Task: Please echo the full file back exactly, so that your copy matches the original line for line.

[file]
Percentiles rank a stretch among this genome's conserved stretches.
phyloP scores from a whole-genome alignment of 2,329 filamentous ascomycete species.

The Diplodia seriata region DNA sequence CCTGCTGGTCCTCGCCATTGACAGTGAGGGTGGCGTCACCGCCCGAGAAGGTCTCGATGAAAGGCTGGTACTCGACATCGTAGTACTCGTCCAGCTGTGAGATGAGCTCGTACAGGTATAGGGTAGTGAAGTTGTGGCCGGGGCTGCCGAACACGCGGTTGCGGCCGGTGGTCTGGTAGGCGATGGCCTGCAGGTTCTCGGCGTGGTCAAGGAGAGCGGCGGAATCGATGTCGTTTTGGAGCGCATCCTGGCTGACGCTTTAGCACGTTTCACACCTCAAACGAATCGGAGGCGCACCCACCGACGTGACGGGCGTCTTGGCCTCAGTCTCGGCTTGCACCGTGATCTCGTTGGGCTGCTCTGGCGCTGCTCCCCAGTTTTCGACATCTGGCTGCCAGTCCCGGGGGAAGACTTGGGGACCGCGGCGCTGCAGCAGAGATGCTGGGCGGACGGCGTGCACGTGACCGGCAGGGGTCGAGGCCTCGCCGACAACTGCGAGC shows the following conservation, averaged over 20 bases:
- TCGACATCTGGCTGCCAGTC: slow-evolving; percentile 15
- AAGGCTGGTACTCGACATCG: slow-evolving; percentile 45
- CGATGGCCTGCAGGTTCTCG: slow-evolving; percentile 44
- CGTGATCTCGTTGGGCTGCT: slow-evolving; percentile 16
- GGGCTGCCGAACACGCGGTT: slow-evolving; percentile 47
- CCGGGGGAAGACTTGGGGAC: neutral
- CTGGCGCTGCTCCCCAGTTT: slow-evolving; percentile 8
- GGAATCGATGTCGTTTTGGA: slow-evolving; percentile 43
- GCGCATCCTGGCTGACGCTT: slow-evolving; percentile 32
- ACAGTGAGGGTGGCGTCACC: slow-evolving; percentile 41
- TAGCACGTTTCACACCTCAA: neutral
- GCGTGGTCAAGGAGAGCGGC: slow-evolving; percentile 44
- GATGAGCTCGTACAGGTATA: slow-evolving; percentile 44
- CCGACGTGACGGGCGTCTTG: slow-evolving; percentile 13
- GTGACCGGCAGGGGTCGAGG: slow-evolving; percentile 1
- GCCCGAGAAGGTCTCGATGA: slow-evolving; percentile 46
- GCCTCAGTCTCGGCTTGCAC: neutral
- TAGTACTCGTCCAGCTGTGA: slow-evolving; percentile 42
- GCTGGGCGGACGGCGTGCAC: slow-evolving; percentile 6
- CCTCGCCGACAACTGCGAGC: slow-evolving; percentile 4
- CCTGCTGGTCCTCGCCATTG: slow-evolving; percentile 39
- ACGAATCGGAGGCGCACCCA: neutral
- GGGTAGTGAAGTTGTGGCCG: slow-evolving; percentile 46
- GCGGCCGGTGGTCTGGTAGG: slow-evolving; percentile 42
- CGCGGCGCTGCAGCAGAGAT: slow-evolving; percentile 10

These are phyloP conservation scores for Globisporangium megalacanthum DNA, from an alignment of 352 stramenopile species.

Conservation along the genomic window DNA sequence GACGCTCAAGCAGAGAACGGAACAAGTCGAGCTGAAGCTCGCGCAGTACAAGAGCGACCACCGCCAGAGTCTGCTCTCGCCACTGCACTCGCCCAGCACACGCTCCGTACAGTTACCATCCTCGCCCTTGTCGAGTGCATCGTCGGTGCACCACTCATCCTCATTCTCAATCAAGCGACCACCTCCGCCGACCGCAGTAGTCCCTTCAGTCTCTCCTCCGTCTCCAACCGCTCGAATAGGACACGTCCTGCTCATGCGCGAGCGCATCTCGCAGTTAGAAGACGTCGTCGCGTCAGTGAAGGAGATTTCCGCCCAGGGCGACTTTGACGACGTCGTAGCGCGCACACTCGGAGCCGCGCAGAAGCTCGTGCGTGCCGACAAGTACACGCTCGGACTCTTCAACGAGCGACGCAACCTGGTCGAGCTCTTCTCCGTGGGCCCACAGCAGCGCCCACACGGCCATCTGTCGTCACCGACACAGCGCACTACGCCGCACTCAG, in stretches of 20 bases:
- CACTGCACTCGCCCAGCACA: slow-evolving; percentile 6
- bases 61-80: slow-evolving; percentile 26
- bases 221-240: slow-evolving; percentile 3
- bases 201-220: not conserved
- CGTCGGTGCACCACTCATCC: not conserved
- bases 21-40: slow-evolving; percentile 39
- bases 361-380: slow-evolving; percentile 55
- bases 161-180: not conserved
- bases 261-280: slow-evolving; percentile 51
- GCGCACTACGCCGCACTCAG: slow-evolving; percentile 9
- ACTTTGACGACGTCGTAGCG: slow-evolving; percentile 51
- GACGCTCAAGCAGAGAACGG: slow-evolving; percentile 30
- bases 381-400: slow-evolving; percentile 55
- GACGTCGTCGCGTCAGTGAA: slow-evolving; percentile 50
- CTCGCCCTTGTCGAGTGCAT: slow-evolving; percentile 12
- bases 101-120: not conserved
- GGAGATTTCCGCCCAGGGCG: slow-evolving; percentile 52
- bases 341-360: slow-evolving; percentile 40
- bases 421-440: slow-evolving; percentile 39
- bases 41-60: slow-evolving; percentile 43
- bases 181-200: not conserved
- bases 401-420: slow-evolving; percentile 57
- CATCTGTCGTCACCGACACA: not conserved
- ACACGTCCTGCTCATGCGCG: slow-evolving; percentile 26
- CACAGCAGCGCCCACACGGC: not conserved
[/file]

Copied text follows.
Percentiles rank a stretch among this genome's conserved stretches.
phyloP scores from a whole-genome alignment of 2,329 filamentous ascomycete species.

The Diplodia seriata region DNA sequence CCTGCTGGTCCTCGCCATTGACAGTGAGGGTGGCGTCACCGCCCGAGAAGGTCTCGATGAAAGGCTGGTACTCGACATCGTAGTACTCGTCCAGCTGTGAGATGAGCTCGTACAGGTATAGGGTAGTGAAGTTGTGGCCGGGGCTGCCGAACACGCGGTTGCGGCCGGTGGTCTGGTAGGCGATGGCCTGCAGGTTCTCGGCGTGGTCAAGGAGAGCGGCGGAATCGATGTCGTTTTGGAGCGCATCCTGGCTGACGCTTTAGCACGTTTCACACCTCAAACGAATCGGAGGCGCACCCACCGACGTGACGGGCGTCTTGGCCTCAGTCTCGGCTTGCACCGTGATCTCGTTGGGCTGCTCTGGCGCTGCTCCCCAGTTTTCGACATCTGGCTGCCAGTCCCGGGGGAAGACTTGGGGACCGCGGCGCTGCAGCAGAGATGCTGGGCGGACGGCGTGCACGTGACCGGCAGGGGTCGAGGCCTCGCCGACAACTGCGAGC shows the following conservation, averaged over 20 bases:
- TCGACATCTGGCTGCCAGTC: slow-evolving; percentile 15
- AAGGCTGGTACTCGACATCG: slow-evolving; percentile 45
- CGATGGCCTGCAGGTTCTCG: slow-evolving; percentile 44
- CGTGATCTCGTTGGGCTGCT: slow-evolving; percentile 16
- GGGCTGCCGAACACGCGGTT: slow-evolving; percentile 47
- CCGGGGGAAGACTTGGGGAC: neutral
- CTGGCGCTGCTCCCCAGTTT: slow-evolving; percentile 8
- GGAATCGATGTCGTTTTGGA: slow-evolving; percentile 43
- GCGCATCCTGGCTGACGCTT: slow-evolving; percentile 32
- ACAGTGAGGGTGGCGTCACC: slow-evolving; percentile 41
- TAGCACGTTTCACACCTCAA: neutral
- GCGTGGTCAAGGAGAGCGGC: slow-evolving; percentile 44
- GATGAGCTCGTACAGGTATA: slow-evolving; percentile 44
- CCGACGTGACGGGCGTCTTG: slow-evolving; percentile 13
- GTGACCGGCAGGGGTCGAGG: slow-evolving; percentile 1
- GCCCGAGAAGGTCTCGATGA: slow-evolving; percentile 46
- GCCTCAGTCTCGGCTTGCAC: neutral
- TAGTACTCGTCCAGCTGTGA: slow-evolving; percentile 42
- GCTGGGCGGACGGCGTGCAC: slow-evolving; percentile 6
- CCTCGCCGACAACTGCGAGC: slow-evolving; percentile 4
- CCTGCTGGTCCTCGCCATTG: slow-evolving; percentile 39
- ACGAATCGGAGGCGCACCCA: neutral
- GGGTAGTGAAGTTGTGGCCG: slow-evolving; percentile 46
- GCGGCCGGTGGTCTGGTAGG: slow-evolving; percentile 42
- CGCGGCGCTGCAGCAGAGAT: slow-evolving; percentile 10

These are phyloP conservation scores for Globisporangium megalacanthum DNA, from an alignment of 352 stramenopile species.

Conservation along the genomic window DNA sequence GACGCTCAAGCAGAGAACGGAACAAGTCGAGCTGAAGCTCGCGCAGTACAAGAGCGACCACCGCCAGAGTCTGCTCTCGCCACTGCACTCGCCCAGCACACGCTCCGTACAGTTACCATCCTCGCCCTTGTCGAGTGCATCGTCGGTGCACCACTCATCCTCATTCTCAATCAAGCGACCACCTCCGCCGACCGCAGTAGTCCCTTCAGTCTCTCCTCCGTCTCCAACCGCTCGAATAGGACACGTCCTGCTCATGCGCGAGCGCATCTCGCAGTTAGAAGACGTCGTCGCGTCAGTGAAGGAGATTTCCGCCCAGGGCGACTTTGACGACGTCGTAGCGCGCACACTCGGAGCCGCGCAGAAGCTCGTGCGTGCCGACAAGTACACGCTCGGACTCTTCAACGAGCGACGCAACCTGGTCGAGCTCTTCTCCGTGGGCCCACAGCAGCGCCCACACGGCCATCTGTCGTCACCGACACAGCGCACTACGCCGCACTCAG, in stretches of 20 bases:
- CACTGCACTCGCCCAGCACA: slow-evolving; percentile 6
- bases 61-80: slow-evolving; percentile 26
- bases 221-240: slow-evolving; percentile 3
- bases 201-220: not conserved
- CGTCGGTGCACCACTCATCC: not conserved
- bases 21-40: slow-evolving; percentile 39
- bases 361-380: slow-evolving; percentile 55
- bases 161-180: not conserved
- bases 261-280: slow-evolving; percentile 51
- GCGCACTACGCCGCACTCAG: slow-evolving; percentile 9
- ACTTTGACGACGTCGTAGCG: slow-evolving; percentile 51
- GACGCTCAAGCAGAGAACGG: slow-evolving; percentile 30
- bases 381-400: slow-evolving; percentile 55
- GACGTCGTCGCGTCAGTGAA: slow-evolving; percentile 50
- CTCGCCCTTGTCGAGTGCAT: slow-evolving; percentile 12
- bases 101-120: not conserved
- GGAGATTTCCGCCCAGGGCG: slow-evolving; percentile 52
- bases 341-360: slow-evolving; percentile 40
- bases 421-440: slow-evolving; percentile 39
- bases 41-60: slow-evolving; percentile 43
- bases 181-200: not conserved
- bases 401-420: slow-evolving; percentile 57
- CATCTGTCGTCACCGACACA: not conserved
- ACACGTCCTGCTCATGCGCG: slow-evolving; percentile 26
- CACAGCAGCGCCCACACGGC: not conserved